We live in a world where smartphones have become an essential part of our everyday lives. Today, we use it for calling and messaging our loved ones, posting on social media, and making payments, among other things. Phones are literally our lifeline in present times, and it’s inconceivable to imagine life without them.
But with our phones, so comes the exposure to many scams, which could happen over the internet or through calls and messages. What makes the scamming process easier is that one can share personal information or send money instantly, without having any suspicion. With a smartphone, most of us don’t rationalize what a scammer says to us.
We find ourselves acting first, only to realize we have been conned. Probably, if it weren’t so easy to send money or give personal details over the phone, we’d think through the actions we’re about to take.
Top 8 Reasons Americans Lose Money to Phone Scammers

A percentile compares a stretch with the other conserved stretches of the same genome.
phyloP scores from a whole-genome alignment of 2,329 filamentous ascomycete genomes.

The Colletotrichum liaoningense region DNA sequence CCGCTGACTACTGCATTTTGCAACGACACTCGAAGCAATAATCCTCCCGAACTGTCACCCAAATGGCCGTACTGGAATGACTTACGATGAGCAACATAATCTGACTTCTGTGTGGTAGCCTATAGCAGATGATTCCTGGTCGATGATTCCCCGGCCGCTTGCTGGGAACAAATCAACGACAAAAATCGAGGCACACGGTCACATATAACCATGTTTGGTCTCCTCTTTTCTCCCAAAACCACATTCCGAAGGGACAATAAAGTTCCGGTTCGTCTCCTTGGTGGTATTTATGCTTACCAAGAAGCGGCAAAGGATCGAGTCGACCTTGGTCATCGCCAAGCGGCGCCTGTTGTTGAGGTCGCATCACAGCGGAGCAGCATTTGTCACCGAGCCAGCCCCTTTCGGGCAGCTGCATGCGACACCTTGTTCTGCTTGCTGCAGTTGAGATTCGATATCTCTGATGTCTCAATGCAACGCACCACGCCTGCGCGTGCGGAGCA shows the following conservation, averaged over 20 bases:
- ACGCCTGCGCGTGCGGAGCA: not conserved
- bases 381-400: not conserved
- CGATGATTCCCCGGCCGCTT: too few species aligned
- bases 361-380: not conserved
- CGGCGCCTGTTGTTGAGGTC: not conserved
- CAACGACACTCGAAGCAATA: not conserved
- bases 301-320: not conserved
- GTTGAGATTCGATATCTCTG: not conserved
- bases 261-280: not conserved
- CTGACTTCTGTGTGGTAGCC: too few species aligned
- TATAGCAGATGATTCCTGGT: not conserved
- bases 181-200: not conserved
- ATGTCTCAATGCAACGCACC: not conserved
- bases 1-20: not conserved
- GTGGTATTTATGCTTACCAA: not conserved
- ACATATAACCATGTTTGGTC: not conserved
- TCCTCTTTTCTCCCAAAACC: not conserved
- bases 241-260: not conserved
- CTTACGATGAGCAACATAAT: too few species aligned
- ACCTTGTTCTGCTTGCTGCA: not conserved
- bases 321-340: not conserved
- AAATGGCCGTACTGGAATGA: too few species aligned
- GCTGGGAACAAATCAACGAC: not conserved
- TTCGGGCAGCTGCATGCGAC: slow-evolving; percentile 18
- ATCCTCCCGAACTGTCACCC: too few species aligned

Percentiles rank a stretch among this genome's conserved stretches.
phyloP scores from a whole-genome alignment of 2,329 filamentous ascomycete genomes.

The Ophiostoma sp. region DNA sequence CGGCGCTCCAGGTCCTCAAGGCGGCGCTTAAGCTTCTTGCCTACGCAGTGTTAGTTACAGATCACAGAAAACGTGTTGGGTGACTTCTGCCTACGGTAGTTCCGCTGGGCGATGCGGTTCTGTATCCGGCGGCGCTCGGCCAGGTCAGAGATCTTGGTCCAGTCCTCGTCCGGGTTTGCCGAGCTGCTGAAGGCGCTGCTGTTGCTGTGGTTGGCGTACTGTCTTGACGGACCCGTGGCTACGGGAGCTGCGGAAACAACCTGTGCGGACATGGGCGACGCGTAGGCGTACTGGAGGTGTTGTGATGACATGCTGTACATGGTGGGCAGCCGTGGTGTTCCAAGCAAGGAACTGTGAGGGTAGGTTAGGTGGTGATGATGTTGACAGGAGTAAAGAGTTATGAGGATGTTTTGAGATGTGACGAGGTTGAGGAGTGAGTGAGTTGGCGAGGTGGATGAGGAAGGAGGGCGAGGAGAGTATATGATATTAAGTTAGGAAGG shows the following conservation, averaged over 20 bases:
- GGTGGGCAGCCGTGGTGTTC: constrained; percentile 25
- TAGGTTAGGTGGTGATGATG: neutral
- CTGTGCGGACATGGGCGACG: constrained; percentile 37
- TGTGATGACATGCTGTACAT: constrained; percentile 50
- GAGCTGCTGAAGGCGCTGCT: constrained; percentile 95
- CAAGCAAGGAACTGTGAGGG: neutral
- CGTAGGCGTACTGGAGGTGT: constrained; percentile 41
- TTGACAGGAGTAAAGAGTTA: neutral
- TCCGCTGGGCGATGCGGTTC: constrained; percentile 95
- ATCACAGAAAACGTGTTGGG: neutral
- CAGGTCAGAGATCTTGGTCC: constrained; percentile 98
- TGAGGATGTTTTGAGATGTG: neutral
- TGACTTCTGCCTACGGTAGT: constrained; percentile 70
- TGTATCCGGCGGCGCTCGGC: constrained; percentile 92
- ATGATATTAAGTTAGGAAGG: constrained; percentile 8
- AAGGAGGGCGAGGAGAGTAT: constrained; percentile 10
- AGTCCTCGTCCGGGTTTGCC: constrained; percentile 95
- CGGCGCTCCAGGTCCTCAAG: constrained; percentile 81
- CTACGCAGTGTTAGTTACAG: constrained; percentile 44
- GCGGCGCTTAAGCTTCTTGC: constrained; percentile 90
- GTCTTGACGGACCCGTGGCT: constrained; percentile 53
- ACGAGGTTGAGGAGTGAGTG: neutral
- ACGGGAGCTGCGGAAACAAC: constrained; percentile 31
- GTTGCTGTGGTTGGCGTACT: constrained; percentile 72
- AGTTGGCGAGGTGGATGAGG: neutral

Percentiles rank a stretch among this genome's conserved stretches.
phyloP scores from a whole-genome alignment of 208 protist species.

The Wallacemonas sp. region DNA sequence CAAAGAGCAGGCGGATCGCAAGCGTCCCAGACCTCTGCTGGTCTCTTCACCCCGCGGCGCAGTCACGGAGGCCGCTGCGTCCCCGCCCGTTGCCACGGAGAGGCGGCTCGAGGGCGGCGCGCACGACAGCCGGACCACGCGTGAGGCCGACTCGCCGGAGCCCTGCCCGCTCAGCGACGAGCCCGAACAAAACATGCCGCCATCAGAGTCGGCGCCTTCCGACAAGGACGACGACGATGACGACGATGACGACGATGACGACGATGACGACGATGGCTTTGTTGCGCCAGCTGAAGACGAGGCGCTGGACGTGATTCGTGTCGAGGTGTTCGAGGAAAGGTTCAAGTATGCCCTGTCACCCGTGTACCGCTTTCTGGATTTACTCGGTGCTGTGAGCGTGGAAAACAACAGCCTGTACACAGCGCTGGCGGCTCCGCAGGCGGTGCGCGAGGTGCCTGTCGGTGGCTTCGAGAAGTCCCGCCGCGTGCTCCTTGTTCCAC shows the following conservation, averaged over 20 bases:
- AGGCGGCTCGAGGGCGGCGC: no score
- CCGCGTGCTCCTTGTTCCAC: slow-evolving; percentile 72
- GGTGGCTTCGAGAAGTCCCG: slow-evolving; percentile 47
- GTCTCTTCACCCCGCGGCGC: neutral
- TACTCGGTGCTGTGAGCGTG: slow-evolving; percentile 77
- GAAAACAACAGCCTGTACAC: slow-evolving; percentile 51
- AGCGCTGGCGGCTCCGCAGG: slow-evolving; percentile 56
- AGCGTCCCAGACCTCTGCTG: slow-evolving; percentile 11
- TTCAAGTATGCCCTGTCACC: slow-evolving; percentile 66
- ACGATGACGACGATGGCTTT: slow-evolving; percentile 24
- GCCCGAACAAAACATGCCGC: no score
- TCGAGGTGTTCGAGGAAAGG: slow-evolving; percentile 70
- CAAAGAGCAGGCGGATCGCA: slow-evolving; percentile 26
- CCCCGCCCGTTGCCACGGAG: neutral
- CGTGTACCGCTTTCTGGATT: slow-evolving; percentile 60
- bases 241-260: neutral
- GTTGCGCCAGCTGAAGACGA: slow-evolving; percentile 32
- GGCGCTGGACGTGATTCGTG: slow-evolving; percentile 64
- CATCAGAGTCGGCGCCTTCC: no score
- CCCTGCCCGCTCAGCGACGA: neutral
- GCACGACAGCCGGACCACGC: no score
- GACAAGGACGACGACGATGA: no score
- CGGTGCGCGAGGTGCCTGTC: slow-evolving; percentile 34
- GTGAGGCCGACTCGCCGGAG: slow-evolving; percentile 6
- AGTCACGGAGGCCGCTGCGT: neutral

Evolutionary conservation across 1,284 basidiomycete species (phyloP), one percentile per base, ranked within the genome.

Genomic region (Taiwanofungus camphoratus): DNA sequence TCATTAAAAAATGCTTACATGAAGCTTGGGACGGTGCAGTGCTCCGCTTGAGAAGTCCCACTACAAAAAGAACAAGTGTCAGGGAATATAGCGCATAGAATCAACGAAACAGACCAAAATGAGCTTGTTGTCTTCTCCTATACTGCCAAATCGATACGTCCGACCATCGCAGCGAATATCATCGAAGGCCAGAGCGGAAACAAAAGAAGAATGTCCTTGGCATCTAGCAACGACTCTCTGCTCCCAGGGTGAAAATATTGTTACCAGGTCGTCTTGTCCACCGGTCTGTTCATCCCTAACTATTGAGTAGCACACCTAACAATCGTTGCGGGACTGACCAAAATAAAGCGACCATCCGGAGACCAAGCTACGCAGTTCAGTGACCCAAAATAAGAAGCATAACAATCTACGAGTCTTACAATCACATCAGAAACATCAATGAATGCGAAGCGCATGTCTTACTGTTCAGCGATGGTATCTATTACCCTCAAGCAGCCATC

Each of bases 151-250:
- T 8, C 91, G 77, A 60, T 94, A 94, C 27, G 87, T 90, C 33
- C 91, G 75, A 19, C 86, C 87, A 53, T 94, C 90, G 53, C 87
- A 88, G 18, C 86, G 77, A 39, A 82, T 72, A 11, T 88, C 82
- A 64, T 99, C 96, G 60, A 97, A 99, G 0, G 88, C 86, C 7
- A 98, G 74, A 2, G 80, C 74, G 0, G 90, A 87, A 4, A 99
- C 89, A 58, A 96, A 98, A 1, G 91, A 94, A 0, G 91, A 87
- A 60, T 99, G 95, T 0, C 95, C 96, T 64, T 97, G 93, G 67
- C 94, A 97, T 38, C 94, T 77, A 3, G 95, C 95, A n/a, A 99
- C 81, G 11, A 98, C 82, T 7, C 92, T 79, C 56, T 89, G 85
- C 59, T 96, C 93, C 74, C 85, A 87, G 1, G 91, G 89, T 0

Phone scams continue to grow in numbers every day. As we discover their tricks, the scammers invent new ways to con people off information and money. The first step to eluding scams is learning how to notice them.
Whether the scammers change their tricks or not, it’s good to know their modus operandi. The knowledge will at least keep you alert and help you notice a possible rip-off.
Here are 8 reasons why Americans lose billions to phone scams and how to avoid them:
Voice phishing rip-offs are the most common forms of phone scams in America. Nowadays, it’s almost certain that you will encounter some fraudulent calls seeking money or personal information. The fraudsters will pretend to be trusted persons, companies, institutions, or government agencies. Some will even pretend to be victims of an illness or a disaster to appeal for sympathy.
Voice phishing usually happens through unknown numbers, which makes it difficult to instantly establish who is calling you. However, you can overcome this challenge by reverse searching the number on Nuwber, a people search website.
Also, avoid sharing your number with strangers, especially on social media, to wane off phone call fraudsters.